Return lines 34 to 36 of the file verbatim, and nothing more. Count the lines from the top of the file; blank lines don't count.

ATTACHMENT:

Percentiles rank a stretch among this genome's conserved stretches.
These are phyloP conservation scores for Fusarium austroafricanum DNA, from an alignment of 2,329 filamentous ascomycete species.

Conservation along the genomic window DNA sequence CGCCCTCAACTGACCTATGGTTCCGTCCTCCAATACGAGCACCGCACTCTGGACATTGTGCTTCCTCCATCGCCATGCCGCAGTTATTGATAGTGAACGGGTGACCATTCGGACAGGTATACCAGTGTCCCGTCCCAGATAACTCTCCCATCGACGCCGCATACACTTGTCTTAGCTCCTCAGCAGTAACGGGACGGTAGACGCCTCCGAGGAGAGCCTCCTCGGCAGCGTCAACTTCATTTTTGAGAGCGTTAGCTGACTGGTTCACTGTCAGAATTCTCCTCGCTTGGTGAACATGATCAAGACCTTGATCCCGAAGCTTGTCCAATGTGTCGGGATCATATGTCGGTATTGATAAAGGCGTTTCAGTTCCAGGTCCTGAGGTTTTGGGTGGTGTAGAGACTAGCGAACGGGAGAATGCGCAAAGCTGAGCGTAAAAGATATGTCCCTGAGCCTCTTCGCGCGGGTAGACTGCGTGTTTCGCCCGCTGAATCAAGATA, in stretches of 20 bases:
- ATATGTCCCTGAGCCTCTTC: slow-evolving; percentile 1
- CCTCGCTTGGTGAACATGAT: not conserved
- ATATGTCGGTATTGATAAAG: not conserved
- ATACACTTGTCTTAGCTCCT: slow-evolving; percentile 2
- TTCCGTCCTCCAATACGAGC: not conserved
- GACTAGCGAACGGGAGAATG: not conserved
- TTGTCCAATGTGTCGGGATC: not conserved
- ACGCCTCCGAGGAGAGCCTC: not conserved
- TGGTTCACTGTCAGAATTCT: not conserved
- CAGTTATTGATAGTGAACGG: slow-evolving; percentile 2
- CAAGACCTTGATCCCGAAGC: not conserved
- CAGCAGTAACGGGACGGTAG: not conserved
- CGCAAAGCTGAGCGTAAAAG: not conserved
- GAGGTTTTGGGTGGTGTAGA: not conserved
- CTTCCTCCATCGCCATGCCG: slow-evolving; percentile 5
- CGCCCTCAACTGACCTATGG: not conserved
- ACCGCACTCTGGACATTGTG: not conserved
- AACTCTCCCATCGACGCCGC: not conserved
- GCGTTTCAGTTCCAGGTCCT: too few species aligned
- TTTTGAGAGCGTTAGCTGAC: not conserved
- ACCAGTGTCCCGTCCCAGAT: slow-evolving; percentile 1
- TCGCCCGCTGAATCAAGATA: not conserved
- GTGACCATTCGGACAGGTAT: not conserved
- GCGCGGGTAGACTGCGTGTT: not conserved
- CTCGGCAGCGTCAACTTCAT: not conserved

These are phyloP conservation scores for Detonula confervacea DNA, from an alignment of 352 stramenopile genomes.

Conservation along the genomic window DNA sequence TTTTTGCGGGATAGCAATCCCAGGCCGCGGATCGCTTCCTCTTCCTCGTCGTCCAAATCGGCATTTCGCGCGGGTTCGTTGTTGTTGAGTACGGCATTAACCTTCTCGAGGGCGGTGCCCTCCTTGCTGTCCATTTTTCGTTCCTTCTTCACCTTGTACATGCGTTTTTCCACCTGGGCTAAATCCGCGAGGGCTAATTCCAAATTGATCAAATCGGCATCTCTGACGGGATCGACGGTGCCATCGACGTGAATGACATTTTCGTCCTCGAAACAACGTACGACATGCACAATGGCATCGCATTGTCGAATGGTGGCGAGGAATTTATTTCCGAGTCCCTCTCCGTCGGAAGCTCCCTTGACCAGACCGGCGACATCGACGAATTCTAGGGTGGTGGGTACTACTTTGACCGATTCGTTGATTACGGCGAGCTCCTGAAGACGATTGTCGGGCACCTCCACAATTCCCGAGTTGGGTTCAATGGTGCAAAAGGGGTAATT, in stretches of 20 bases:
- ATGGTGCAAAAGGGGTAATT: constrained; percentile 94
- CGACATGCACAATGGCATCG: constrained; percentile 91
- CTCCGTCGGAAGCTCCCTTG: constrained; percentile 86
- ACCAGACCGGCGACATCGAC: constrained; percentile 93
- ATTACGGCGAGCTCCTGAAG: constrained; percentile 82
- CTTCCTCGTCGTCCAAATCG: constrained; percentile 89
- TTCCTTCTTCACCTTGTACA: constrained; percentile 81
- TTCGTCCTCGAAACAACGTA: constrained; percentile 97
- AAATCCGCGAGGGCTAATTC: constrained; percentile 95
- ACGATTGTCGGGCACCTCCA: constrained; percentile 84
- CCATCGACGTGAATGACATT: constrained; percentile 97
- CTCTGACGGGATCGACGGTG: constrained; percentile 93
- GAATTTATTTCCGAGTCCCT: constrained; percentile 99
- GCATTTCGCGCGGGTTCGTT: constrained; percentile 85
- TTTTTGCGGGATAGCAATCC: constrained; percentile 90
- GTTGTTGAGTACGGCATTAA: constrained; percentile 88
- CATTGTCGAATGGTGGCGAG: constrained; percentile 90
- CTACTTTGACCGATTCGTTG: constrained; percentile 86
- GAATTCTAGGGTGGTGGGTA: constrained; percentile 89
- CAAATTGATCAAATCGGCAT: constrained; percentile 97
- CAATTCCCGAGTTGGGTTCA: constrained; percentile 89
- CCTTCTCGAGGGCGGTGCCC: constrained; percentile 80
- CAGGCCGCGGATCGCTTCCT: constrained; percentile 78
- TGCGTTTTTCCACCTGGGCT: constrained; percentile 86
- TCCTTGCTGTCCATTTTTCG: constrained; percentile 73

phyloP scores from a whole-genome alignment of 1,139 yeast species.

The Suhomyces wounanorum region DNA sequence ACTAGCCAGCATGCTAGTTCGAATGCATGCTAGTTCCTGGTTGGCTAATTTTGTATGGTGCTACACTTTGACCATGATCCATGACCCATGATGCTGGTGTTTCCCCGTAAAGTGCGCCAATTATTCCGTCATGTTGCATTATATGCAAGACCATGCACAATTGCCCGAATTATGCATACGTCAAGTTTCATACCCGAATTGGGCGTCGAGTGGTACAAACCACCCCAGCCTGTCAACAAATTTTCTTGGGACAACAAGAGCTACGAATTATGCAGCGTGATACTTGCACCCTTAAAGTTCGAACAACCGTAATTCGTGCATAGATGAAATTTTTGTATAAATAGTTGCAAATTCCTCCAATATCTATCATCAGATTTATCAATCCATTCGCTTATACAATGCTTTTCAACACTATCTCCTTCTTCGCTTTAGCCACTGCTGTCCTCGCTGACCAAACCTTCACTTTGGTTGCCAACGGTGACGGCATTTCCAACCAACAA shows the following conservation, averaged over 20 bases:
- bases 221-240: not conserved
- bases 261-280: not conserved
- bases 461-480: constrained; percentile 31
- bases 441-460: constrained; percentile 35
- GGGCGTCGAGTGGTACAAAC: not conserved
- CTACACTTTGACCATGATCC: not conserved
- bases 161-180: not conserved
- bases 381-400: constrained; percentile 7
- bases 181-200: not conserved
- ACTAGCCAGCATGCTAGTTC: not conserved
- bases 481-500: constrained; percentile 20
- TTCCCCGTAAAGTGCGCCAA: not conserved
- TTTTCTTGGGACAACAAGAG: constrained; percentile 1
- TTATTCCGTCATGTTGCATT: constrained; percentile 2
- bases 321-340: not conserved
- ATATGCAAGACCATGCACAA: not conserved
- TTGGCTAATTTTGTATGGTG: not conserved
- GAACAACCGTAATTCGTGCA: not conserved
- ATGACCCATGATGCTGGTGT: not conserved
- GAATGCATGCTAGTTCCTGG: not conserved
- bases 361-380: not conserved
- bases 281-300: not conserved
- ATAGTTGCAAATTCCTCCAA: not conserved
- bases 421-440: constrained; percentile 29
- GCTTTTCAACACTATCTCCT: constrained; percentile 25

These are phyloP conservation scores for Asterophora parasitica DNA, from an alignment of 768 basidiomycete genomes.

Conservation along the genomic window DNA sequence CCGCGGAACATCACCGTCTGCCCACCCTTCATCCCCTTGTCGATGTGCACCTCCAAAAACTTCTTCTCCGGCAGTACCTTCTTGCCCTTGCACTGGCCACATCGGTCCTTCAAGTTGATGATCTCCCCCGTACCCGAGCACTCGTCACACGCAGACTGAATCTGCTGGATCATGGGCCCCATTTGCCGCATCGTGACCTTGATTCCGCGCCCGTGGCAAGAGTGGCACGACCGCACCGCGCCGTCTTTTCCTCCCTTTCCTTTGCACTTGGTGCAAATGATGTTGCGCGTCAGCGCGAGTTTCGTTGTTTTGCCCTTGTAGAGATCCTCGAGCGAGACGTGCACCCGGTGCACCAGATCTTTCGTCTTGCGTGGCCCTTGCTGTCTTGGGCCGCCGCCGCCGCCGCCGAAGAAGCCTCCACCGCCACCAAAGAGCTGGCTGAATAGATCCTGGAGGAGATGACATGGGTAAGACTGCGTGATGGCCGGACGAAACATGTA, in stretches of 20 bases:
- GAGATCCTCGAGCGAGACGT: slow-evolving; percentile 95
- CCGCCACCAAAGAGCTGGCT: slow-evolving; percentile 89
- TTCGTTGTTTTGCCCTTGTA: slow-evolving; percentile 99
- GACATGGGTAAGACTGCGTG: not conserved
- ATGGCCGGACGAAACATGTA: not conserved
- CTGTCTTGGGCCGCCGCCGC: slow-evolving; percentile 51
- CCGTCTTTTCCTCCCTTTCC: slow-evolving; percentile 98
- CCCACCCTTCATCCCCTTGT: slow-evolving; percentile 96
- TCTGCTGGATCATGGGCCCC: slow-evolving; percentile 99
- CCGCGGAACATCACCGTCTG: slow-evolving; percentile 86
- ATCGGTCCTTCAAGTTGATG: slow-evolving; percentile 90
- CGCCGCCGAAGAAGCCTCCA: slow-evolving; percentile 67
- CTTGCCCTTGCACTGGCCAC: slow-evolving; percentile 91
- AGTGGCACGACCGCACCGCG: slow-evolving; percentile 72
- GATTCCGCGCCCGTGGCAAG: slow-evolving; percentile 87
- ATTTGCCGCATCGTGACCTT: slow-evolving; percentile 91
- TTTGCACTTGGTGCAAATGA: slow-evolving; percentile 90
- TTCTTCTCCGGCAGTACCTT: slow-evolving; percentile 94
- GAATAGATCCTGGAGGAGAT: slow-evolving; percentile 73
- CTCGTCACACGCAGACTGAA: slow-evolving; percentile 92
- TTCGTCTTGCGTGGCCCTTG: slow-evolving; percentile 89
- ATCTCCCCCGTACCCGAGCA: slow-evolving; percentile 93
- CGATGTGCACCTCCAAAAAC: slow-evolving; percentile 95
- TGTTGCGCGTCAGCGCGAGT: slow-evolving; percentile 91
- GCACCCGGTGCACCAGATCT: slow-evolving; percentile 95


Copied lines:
- ACCAGACCGGCGACATCGAC: constrained; percentile 93
- ATTACGGCGAGCTCCTGAAG: constrained; percentile 82
- CTTCCTCGTCGTCCAAATCG: constrained; percentile 89